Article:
A Hungarian national who came to Ireland under a false name has been jailed for 12 months after he stole over €61,000 from the State by fraudulently claiming social welfare.
Casaba Ilyes (57) of South Circular Road, Dublin 8, pleaded guilty at Dublin Circuit Criminal Court to sample charges of stealing a total of €61,633 in social welfare at various post office on dates between July 2011 and July 2017. He also admitted possession of a Hungarian driving license knowing it to be false on March 28, 2019. He has previous convictions for road traffic offences.
Detective Garda Eimhear Keeshan told Dara Hayes BL, prosecuting that in November 2017, staff in the Department of Social Welfare noticed that the photographs on documentation relating to a Hungarian national bore similarities to Ilyes’ genuine identification.
An investigation was launched and confidential information led to the discovery that a particular vehicle was registered to Ilyes and his address. When the documentation relating to the vehicle was analysed, it was discovered that Ilyes' photograph was the same as that on the bogus Hungarian identification.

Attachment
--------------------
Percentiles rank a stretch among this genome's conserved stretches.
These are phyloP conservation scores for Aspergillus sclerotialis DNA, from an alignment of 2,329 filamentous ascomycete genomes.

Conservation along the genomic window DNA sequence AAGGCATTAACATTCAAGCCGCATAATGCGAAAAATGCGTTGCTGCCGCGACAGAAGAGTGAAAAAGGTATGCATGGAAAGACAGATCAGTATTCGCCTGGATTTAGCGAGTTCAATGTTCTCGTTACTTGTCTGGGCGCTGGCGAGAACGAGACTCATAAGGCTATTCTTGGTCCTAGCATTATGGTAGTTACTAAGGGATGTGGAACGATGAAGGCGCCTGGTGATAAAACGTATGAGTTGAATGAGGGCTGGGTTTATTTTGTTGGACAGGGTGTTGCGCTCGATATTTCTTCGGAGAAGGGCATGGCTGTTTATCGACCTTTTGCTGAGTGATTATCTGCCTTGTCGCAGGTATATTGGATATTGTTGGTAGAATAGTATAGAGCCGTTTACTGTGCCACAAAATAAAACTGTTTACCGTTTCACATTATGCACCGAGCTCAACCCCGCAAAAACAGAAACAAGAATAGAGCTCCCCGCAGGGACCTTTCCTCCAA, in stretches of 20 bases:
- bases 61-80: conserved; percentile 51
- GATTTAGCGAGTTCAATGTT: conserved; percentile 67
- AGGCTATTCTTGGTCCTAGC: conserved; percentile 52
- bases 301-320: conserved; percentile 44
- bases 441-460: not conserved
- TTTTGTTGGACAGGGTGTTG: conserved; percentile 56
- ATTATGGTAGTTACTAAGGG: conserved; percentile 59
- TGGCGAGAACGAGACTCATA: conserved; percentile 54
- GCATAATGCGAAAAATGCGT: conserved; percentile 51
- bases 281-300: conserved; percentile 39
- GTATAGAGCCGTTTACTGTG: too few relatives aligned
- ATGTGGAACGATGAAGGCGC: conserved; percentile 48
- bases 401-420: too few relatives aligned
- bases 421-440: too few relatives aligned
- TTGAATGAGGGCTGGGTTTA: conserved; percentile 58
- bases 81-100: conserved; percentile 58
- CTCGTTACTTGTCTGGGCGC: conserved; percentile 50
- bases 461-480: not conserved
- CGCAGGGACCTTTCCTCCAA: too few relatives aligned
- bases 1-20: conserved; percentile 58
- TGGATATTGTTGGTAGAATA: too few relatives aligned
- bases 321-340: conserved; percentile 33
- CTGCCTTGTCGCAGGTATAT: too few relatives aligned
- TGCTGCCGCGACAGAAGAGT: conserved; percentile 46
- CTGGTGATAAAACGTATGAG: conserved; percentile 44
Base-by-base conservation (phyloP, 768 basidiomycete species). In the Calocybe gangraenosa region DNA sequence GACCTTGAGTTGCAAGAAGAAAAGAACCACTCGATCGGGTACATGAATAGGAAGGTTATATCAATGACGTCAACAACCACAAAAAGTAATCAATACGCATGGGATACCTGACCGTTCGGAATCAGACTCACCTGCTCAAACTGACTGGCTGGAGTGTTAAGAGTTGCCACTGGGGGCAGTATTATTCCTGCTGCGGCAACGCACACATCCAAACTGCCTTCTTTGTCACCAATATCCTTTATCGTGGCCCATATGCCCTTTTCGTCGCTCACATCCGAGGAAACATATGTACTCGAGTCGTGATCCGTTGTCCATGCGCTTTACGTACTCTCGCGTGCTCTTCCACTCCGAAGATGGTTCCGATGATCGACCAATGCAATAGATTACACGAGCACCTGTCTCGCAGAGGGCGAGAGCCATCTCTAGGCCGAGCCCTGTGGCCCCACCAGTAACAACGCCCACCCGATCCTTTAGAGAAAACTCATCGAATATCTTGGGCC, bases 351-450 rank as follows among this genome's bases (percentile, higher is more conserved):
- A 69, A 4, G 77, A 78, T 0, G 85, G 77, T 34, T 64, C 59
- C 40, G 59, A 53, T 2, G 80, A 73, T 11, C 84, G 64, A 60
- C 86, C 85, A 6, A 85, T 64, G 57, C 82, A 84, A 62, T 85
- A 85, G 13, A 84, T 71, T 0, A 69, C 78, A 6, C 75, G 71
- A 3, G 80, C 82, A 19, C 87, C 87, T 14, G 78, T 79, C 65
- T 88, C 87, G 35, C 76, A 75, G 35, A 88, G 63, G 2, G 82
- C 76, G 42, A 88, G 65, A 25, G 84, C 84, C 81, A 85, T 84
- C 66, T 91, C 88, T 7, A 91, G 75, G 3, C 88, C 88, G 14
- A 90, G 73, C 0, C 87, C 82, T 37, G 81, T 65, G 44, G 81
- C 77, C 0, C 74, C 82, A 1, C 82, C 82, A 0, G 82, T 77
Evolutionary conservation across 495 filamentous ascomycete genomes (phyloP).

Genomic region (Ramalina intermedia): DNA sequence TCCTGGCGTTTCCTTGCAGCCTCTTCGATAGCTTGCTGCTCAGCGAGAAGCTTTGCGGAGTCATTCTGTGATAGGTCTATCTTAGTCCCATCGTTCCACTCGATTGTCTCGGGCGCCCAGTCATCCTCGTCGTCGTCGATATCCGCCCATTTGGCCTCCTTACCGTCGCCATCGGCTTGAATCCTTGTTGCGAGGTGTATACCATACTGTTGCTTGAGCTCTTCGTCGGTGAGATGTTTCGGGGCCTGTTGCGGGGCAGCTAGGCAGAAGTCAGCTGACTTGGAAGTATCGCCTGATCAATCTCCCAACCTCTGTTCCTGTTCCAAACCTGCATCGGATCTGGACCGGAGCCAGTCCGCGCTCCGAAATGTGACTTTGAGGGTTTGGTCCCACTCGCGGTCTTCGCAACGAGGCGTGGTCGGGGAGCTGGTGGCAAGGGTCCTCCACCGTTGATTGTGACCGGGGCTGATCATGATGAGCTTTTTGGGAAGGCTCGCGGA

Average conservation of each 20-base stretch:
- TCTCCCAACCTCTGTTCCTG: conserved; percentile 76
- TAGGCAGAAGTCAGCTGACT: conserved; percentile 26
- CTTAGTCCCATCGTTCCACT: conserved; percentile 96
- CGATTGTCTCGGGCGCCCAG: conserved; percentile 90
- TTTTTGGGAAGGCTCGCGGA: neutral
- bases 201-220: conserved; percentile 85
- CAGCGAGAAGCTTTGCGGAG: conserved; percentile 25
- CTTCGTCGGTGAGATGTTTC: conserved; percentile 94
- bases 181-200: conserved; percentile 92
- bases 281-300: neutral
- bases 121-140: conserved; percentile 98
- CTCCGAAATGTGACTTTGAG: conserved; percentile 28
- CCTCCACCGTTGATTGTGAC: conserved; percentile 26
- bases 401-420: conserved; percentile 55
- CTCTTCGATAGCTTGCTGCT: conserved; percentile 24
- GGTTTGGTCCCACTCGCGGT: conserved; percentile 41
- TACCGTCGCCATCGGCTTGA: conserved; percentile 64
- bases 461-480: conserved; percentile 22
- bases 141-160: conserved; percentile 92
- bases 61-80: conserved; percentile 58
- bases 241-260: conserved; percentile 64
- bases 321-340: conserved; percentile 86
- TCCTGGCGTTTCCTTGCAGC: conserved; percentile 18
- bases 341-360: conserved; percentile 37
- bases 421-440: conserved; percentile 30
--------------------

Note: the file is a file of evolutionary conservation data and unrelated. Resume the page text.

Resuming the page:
Ilyes’ home was subsequently searched and four false driving license and passports bearing the other name were discovered.
He was arrested in March 2019 and made full admissions during garda interview. He said he came to Ireland in 2003 under the false identity but later applied for a Hungarian passport in his own name.
He worked under his own name but continued to claim job seeker’s allowance under the false name.
Seoirse Ó Dúlaing BL, defending, acknowledged hat the court has to send out a message that there will be consequences for this kind of criminal behaviour, but he asked for the case to be adjourned to allow Ilyes time to continue reimbursing the State.
He confirmed that to date, his client has paid back €12,900 in monthly payments but there is still just over €48,000 outstanding.
Judge Melanie Greally adjourned the case for a week to consider it. On Monday she sentenced Ilyes to two and half years in prison but suspended the final 18 months on strict conditions. She said Ilyes must repay the outstanding balance owed to the State within eight years.
The judge acknowledged that many letters handed into the court on Ilyes’ behalf described him as a well-liked member of the Hungarian community in Ireland. She accepted that he had worked legally under his true identity and had proven himself to an industrious and well-resourced person in that regard.
Finally, Judge Greally accepted that Ilyes’ pleas of guilty saved the State the cost of a lengthy and complicated trial.
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